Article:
A secret recording of Mitt Romney talking to donors has been released by Mother Jones, a left-wing American magazine, and even to his wellwishers (myself included) it sounds dreadful. He declares that 47 per cent of Americans are ‘dependent’ on government and regard themselves as ‘victims’.
‘There are 47 per cent of the people who will vote for the president no matter what. All right, there are 47 percent who are with him, who are dependent upon government, who believe that they are victims, who believe the government has a responsibility to care for them, who believe that they are entitled to health care, to food, to housing, to you-name-it. That that’s an entitlement. And the government should give it to them. And they will vote for this president no matter what.’
In a press conference in California last night, he said his case was not ‘elegantly stated’ but says his figure stands. It’s true that 47 per cent of Americans don’t pay income tax (details here), it’s less clear how they are ‘dependent on government’. If you add Brits who derive most of their income from government jobs or welfare, you’d get to about half of registered voters. But it’s patronising and wrong to assume that these people will always vote for high-spending governments.
Romney’s logic is shared by sections of both right and left in Britain. You do hear Tories moan that Big Government has employed half the electorate, so how can they be expected to win? Anthony Giddens once argued that Britain will move to a left-wing era when half of the electorate has a stake in Big Government. Both points are wrong, and are not borne out by the evidence.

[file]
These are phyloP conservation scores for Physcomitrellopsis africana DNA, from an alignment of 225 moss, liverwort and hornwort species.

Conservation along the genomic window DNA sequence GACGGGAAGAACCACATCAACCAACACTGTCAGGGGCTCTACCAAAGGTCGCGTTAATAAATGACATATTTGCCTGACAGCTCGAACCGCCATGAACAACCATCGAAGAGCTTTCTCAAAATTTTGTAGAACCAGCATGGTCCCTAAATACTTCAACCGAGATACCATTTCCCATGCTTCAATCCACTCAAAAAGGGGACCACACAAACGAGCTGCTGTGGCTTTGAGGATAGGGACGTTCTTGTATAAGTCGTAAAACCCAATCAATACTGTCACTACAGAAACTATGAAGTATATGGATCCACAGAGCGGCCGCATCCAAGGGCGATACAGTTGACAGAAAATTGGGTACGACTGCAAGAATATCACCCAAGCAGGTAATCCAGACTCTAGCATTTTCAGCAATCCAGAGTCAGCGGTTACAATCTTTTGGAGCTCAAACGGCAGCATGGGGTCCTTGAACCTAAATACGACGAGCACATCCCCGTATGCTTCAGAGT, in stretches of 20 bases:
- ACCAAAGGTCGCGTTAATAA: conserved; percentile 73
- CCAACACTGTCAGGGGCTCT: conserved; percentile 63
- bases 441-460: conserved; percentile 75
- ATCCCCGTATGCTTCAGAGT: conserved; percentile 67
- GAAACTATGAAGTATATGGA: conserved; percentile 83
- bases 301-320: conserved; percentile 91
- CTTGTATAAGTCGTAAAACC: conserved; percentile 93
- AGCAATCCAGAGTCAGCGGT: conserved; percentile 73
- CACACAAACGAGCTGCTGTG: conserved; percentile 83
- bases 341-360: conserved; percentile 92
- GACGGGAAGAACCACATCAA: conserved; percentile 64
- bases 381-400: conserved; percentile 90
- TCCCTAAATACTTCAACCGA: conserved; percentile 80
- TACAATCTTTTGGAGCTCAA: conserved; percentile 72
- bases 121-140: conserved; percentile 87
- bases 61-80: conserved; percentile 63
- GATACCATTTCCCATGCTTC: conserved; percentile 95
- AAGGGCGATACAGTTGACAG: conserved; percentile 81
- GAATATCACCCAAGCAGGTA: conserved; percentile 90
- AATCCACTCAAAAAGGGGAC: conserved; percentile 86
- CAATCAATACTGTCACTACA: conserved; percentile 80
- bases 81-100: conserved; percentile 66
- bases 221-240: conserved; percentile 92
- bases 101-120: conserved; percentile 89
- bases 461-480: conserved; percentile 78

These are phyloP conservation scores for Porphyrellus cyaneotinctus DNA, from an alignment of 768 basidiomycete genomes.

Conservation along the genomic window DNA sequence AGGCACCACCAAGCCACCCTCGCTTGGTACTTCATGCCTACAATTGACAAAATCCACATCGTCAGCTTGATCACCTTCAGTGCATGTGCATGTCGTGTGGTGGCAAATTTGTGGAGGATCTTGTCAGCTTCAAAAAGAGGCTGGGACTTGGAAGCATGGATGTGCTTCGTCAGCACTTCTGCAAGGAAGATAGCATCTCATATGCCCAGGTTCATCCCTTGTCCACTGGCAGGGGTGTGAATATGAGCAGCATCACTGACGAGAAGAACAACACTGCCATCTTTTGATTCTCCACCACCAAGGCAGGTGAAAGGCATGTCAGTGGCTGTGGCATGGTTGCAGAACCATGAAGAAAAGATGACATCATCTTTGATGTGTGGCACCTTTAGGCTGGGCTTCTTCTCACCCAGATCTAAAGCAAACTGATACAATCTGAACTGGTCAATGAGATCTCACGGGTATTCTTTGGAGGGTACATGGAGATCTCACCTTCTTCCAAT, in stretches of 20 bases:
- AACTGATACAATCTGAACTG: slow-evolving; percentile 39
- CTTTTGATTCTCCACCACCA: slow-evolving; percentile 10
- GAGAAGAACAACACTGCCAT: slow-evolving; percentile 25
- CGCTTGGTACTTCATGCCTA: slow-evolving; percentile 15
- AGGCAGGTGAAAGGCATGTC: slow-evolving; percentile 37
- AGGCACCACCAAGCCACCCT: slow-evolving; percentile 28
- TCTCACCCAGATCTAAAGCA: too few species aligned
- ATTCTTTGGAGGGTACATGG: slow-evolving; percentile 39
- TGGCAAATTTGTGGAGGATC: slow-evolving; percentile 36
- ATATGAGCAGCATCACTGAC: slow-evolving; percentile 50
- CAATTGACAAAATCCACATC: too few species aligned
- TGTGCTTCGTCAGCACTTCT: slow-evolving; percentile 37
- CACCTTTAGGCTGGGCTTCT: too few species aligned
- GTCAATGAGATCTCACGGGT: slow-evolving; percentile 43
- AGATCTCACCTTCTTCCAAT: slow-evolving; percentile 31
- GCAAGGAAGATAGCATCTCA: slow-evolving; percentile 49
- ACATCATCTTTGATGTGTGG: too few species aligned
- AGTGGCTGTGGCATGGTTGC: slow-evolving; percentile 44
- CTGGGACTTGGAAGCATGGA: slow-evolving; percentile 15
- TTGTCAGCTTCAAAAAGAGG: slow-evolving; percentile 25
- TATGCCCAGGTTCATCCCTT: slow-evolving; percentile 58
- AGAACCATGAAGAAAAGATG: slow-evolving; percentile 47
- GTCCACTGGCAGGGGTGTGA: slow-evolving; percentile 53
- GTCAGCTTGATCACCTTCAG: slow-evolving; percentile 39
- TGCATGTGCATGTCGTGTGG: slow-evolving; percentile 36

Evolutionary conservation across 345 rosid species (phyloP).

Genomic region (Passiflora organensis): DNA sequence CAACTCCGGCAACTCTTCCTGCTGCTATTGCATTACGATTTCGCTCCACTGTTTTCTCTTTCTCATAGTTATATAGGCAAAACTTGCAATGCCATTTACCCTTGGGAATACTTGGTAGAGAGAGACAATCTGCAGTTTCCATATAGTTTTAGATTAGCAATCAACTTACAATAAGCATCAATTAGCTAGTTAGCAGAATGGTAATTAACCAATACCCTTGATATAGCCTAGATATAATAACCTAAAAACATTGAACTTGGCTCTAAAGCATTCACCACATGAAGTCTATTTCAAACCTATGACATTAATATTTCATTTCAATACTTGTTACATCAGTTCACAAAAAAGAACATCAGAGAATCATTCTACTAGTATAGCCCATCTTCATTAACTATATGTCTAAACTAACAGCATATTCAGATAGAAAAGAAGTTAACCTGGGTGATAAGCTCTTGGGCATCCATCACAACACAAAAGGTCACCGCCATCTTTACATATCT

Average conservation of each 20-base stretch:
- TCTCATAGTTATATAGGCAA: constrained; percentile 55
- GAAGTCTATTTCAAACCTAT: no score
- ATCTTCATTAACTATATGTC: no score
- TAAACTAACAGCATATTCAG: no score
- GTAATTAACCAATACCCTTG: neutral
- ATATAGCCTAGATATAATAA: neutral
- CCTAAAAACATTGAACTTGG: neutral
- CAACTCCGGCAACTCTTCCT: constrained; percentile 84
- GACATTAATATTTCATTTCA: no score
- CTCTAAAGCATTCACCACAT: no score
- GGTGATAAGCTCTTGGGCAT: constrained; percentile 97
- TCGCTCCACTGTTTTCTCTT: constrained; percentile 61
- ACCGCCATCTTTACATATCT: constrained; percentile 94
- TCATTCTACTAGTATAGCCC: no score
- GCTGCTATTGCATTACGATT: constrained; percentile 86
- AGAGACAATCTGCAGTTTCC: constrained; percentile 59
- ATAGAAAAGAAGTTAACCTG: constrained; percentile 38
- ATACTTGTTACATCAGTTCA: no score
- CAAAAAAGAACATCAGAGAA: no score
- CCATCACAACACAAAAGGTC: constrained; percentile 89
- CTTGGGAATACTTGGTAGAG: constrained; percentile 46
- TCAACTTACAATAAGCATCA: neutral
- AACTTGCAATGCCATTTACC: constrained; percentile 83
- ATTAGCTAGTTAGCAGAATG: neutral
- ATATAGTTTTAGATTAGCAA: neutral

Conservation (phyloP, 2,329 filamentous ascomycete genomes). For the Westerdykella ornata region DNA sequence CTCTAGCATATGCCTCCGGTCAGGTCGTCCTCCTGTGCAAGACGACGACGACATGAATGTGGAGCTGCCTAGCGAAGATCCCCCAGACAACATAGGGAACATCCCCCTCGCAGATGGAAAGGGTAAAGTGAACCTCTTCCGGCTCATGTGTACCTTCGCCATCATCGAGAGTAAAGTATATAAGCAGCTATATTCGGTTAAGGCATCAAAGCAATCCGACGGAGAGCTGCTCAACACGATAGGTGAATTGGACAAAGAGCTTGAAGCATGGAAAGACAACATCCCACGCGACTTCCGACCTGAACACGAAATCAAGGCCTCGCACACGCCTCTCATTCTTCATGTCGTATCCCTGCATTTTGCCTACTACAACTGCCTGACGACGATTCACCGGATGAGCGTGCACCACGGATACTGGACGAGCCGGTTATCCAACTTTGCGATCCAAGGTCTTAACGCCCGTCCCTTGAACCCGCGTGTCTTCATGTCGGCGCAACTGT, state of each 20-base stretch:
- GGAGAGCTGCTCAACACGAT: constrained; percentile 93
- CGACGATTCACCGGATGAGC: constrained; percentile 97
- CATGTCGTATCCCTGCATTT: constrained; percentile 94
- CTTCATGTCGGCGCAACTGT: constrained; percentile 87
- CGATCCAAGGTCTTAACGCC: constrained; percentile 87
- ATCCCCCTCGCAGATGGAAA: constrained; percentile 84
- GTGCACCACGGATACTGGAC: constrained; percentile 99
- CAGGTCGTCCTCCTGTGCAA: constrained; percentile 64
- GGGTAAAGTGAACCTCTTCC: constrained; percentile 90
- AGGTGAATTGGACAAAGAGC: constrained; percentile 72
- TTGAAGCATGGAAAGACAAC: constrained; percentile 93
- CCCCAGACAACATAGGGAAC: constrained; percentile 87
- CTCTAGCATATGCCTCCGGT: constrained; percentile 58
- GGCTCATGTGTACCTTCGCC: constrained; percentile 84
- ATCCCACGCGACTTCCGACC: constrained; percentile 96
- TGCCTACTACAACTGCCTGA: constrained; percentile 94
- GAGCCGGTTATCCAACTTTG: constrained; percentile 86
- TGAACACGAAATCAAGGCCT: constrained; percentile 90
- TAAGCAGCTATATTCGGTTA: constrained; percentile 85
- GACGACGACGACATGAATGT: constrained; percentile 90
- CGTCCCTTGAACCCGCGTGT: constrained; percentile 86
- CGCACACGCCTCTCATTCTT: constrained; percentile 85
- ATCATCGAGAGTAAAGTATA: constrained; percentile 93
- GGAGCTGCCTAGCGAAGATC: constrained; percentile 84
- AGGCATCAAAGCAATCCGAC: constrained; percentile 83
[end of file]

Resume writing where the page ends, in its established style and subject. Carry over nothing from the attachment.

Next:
Just last weekend, a YouGov poll (pdf) showed there is virtually no difference in support for the Tories and Labour in the private and public sectors.
Normally, Labour has an advantage amongst public sector workers – but it’s by no means a Tory-free zone. You can work for the civil service and be infuriated about government waste. You can be dependent on benefits and long for a growing economy that will help you not to be dependent on benefits. You can be a pensioner, deriving most of your income from the state and still curse the ‘easy money, low rates’ policies that destroyed the value of your annuity, and robbed you of anything resembling a return on your nest-egg. The Manichean private/public divide that exists in the minds of some on both left and right simply does not exist in the real world.
So Romney’s equivalence between support from the government and support of the government is not just insulting, but simply incorrect. American politics is becoming so polarised that this may not hurt him in the polls as much as you’d think. He may argue that (as Baroness Thatcher is said to have remarked) that it doesn’t matter how much the people who don’t vote for you don’t like you. But he has given a demonstration of what should – in the SmartPhone age – be a basic political lesson: never say in a private meeting what you wouldn’t say in a public one.
PS Guido has figures suggesting that 46 per cent is about right for Britain too.Tags: Mitt Romney, Republicans, US politics